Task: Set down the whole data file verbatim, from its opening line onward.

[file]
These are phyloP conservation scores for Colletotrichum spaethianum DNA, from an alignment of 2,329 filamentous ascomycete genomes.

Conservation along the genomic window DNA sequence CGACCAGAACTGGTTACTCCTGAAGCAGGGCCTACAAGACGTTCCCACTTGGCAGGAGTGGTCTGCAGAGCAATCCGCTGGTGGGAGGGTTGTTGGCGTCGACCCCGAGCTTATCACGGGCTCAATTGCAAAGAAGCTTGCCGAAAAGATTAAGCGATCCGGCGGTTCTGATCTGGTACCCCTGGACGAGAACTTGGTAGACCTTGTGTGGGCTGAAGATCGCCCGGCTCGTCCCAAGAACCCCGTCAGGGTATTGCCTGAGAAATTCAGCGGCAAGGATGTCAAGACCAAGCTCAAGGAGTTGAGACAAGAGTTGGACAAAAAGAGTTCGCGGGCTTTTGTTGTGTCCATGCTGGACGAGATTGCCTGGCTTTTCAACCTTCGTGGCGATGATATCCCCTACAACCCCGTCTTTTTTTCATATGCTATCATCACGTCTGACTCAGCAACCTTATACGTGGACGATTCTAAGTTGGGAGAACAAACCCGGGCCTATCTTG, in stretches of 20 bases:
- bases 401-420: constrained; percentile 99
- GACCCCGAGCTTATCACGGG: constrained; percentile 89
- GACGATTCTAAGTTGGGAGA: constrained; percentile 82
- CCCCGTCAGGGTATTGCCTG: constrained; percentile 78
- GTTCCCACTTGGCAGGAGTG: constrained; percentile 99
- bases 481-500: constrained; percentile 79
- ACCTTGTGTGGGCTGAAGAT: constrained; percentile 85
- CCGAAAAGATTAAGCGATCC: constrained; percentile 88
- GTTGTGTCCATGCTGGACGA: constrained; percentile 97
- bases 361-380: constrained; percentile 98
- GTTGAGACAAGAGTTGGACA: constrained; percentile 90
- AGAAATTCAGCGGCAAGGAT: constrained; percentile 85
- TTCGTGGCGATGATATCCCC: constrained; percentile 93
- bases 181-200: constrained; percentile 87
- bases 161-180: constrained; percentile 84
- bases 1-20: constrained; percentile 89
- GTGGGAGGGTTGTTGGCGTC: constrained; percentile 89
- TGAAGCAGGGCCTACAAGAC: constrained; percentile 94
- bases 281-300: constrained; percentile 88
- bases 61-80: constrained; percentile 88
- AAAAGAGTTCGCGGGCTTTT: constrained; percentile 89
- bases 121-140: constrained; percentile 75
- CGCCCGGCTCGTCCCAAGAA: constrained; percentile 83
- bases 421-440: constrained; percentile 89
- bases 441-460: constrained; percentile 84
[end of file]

These are phyloP conservation scores for Colletotrichum spaethianum DNA, from an alignment of 2,329 filamentous ascomycete genomes.

Conservation along the genomic window DNA sequence CGACCAGAACTGGTTACTCCTGAAGCAGGGCCTACAAGACGTTCCCACTTGGCAGGAGTGGTCTGCAGAGCAATCCGCTGGTGGGAGGGTTGTTGGCGTCGACCCCGAGCTTATCACGGGCTCAATTGCAAAGAAGCTTGCCGAAAAGATTAAGCGATCCGGCGGTTCTGATCTGGTACCCCTGGACGAGAACTTGGTAGACCTTGTGTGGGCTGAAGATCGCCCGGCTCGTCCCAAGAACCCCGTCAGGGTATTGCCTGAGAAATTCAGCGGCAAGGATGTCAAGACCAAGCTCAAGGAGTTGAGACAAGAGTTGGACAAAAAGAGTTCGCGGGCTTTTGTTGTGTCCATGCTGGACGAGATTGCCTGGCTTTTCAACCTTCGTGGCGATGATATCCCCTACAACCCCGTCTTTTTTTCATATGCTATCATCACGTCTGACTCAGCAACCTTATACGTGGACGATTCTAAGTTGGGAGAACAAACCCGGGCCTATCTTG, in stretches of 20 bases:
- bases 401-420: constrained; percentile 99
- GACCCCGAGCTTATCACGGG: constrained; percentile 89
- GACGATTCTAAGTTGGGAGA: constrained; percentile 82
- CCCCGTCAGGGTATTGCCTG: constrained; percentile 78
- GTTCCCACTTGGCAGGAGTG: constrained; percentile 99
- bases 481-500: constrained; percentile 79
- ACCTTGTGTGGGCTGAAGAT: constrained; percentile 85
- CCGAAAAGATTAAGCGATCC: constrained; percentile 88
- GTTGTGTCCATGCTGGACGA: constrained; percentile 97
- bases 361-380: constrained; percentile 98
- GTTGAGACAAGAGTTGGACA: constrained; percentile 90
- AGAAATTCAGCGGCAAGGAT: constrained; percentile 85
- TTCGTGGCGATGATATCCCC: constrained; percentile 93
- bases 181-200: constrained; percentile 87
- bases 161-180: constrained; percentile 84
- bases 1-20: constrained; percentile 89
- GTGGGAGGGTTGTTGGCGTC: constrained; percentile 89
- TGAAGCAGGGCCTACAAGAC: constrained; percentile 94
- bases 281-300: constrained; percentile 88
- bases 61-80: constrained; percentile 88
- AAAAGAGTTCGCGGGCTTTT: constrained; percentile 89
- bases 121-140: constrained; percentile 75
- CGCCCGGCTCGTCCCAAGAA: constrained; percentile 83
- bases 421-440: constrained; percentile 89
- bases 441-460: constrained; percentile 84